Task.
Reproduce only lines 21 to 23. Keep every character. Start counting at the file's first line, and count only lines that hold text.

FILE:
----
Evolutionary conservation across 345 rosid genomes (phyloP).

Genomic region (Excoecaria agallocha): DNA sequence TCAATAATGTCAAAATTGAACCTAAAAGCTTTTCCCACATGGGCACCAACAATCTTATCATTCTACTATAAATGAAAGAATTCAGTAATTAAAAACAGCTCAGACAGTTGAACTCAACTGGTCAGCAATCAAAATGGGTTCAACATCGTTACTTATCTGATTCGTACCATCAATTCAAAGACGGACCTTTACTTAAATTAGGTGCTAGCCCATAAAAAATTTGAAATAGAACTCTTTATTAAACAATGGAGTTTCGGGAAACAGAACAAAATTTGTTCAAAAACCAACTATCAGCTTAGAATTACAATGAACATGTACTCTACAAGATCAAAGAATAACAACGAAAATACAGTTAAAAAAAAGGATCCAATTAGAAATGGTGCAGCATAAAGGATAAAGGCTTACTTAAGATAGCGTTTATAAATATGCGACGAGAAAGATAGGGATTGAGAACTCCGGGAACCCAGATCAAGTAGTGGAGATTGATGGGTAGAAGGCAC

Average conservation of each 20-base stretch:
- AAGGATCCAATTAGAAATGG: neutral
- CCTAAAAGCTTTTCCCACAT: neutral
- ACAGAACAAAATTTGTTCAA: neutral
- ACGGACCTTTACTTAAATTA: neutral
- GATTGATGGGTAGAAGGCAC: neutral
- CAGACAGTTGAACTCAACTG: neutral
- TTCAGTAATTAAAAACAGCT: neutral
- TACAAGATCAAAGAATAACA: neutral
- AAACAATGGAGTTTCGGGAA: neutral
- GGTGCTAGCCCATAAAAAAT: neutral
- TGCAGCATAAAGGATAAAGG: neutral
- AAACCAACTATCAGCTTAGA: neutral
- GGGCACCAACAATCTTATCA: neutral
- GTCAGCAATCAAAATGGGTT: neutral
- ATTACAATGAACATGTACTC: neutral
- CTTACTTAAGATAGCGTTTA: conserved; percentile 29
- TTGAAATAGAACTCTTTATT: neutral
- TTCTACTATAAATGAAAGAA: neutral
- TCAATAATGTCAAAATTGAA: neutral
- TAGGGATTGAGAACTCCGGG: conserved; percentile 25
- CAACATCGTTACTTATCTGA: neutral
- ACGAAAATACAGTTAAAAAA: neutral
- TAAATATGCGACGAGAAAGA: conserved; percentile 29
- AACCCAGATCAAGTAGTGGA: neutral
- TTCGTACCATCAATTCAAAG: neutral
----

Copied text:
- TTCTACTATAAATGAAAGAA: neutral
- TCAATAATGTCAAAATTGAA: neutral
- TAGGGATTGAGAACTCCGGG: conserved; percentile 25